Spain Budget Push Boosted by Regional Win for Premier’s Ally
(Bloomberg) -- Prime Minister Pedro Sanchez’s plans to pass his first budget in Spain after more than two years in power were bolstered when a key ally won a landslide victory in a regional election.
The Basque Nationalist Party, or PNV, recorded a comfortable win, with 39% of votes in the regional election, giving it the largest group in the Basque Parliament. Sanchez’s Socialists finished third at 14%. The center-right PNV already governs the Basque region with Socialist support and Sunday’s result is likely to strengthen their alliance.
Sanchez’s last attempt to pass a budget led to the national government’s collapse and an early election. His administration is working with a spending program that has been rolled over since 2018 -- it was written by the previous, conservative government and approved shortly after Sanchez came to power.
The 48-year-old premier has said he wants a new budget approved soon and, leading a minority coalition government, he needs the support of the Basques to do it. The Spanish economy may shrink as much as 15% this year, according to the Bank of Spain.
With ties between the Basque party and the Socialists strengthened by the regional election, it should be easier for the Basques to lend Sanchez support in the national parliament in Madrid.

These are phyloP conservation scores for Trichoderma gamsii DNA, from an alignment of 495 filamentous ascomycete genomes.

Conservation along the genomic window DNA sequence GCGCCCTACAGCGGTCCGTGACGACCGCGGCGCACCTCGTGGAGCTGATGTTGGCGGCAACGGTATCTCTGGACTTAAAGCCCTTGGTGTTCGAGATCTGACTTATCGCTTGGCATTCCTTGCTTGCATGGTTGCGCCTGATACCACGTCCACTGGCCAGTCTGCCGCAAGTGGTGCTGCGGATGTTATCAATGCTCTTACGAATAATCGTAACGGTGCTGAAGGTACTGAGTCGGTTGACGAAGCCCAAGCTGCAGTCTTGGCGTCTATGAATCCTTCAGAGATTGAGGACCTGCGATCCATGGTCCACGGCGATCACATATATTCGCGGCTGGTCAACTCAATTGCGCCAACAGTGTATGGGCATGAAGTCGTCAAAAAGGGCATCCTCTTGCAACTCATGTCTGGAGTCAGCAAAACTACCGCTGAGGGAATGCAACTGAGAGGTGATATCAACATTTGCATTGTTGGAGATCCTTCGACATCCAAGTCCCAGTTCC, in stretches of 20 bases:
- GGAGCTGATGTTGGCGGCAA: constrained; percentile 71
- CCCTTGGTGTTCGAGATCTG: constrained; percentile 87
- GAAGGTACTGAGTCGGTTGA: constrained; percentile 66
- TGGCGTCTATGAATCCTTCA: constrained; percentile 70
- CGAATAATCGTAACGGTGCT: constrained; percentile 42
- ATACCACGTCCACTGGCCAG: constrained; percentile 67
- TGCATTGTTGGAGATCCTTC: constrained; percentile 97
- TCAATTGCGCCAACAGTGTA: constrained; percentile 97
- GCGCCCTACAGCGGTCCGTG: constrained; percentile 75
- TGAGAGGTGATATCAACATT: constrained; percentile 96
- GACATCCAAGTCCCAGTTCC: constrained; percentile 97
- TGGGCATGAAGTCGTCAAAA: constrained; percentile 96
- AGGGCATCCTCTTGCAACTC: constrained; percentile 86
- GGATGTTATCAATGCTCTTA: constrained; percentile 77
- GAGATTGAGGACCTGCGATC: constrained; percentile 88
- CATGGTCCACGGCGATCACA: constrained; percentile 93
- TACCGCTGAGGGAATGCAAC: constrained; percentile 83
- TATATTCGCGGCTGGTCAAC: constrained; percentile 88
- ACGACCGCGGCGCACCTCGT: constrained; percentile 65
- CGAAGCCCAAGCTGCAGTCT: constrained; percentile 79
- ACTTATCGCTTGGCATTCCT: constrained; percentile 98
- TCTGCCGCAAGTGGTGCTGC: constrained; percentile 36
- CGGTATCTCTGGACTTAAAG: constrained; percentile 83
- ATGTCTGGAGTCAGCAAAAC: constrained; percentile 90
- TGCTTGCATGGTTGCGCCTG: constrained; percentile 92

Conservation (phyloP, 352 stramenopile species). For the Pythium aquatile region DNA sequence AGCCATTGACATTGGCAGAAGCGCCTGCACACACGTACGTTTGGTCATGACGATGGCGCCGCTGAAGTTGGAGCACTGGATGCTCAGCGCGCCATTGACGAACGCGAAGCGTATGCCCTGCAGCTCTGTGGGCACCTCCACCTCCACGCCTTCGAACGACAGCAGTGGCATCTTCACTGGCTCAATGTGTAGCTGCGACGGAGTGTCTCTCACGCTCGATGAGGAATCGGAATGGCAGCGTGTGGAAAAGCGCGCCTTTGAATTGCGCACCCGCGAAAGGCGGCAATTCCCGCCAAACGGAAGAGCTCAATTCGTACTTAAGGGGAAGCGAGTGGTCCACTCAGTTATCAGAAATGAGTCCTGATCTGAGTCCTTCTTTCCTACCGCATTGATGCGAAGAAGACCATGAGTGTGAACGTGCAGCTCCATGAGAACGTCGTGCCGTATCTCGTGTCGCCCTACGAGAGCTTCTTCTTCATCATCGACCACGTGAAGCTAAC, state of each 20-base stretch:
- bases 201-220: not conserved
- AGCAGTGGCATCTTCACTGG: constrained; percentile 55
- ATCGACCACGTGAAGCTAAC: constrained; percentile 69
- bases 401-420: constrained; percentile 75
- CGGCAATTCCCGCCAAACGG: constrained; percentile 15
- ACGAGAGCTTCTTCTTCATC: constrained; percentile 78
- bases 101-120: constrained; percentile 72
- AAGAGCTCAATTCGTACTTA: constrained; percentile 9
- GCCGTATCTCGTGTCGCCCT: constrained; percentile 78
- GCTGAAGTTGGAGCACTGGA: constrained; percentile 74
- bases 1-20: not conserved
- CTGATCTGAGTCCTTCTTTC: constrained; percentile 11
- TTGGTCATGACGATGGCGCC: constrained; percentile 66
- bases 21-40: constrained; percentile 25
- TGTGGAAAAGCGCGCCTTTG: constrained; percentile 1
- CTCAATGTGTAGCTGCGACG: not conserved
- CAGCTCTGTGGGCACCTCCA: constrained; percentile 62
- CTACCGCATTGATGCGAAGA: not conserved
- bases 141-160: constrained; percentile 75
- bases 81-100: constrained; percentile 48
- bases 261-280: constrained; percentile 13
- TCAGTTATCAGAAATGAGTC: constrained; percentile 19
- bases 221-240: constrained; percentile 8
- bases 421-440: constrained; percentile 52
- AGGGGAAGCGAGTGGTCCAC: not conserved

The Basques have said they’ll support Sanchez’s 2021 spending plans if he delivers on pledges he made to them, including an early peek at the budget for senior PNV officials and veto powers in some areas. Sanchez’s Socialists are in talks with other parties in Spain’s fragmented parliament to gather support.
While holding only six seats in the 350-member parliament, the PNV has played a king-maker role in recent years for both Sanchez and his predecessor, Mariano Rajoy. It supported Sanchez when he first became prime minister through a confidence vote in 2018 and backed him again when he sought support to form a government in January.
Home to 2.2 million people, less than 5% of Spain’s population, the Basque Country has been governed by the PNV for most of the 43 years since democracy was restored following General Francisco Franco’s rule. It relied on support from the Socialists in the previous legislature.
The opposition People’s Party retained power in a regional election Sunday in Galicia, where it has governed since 1990. The two ballots were the first real test of voters’ sentiment since the coronavirus pandemic began.
In Galicia, regional President Alberto Nunez Feijoo was running for reelection and retained the majority in the local legislature. Feijoo is a leading internal critic of Pablo Casado, the head of the People’s Party, who he says has taken the party to much to the right and has led it to be too confrontational.
Both regional elections handed strong defeats for Unidas Podemos, the junior partner in Sanchez’s coalition government. The party was wiped-out of the Galician parliament, losing all 14 seats it had won in 2016, when it came in second. In the Basque Country, anti-establishment party’s support dropped from 11 to 6 seats.
Podemos, which holds five seats in the 23-member Cabinet, had campaigned strongly in both regions, notably in Galicia, where Labor Minister Yolanda Diaz is originally from and had spent most of her political career.
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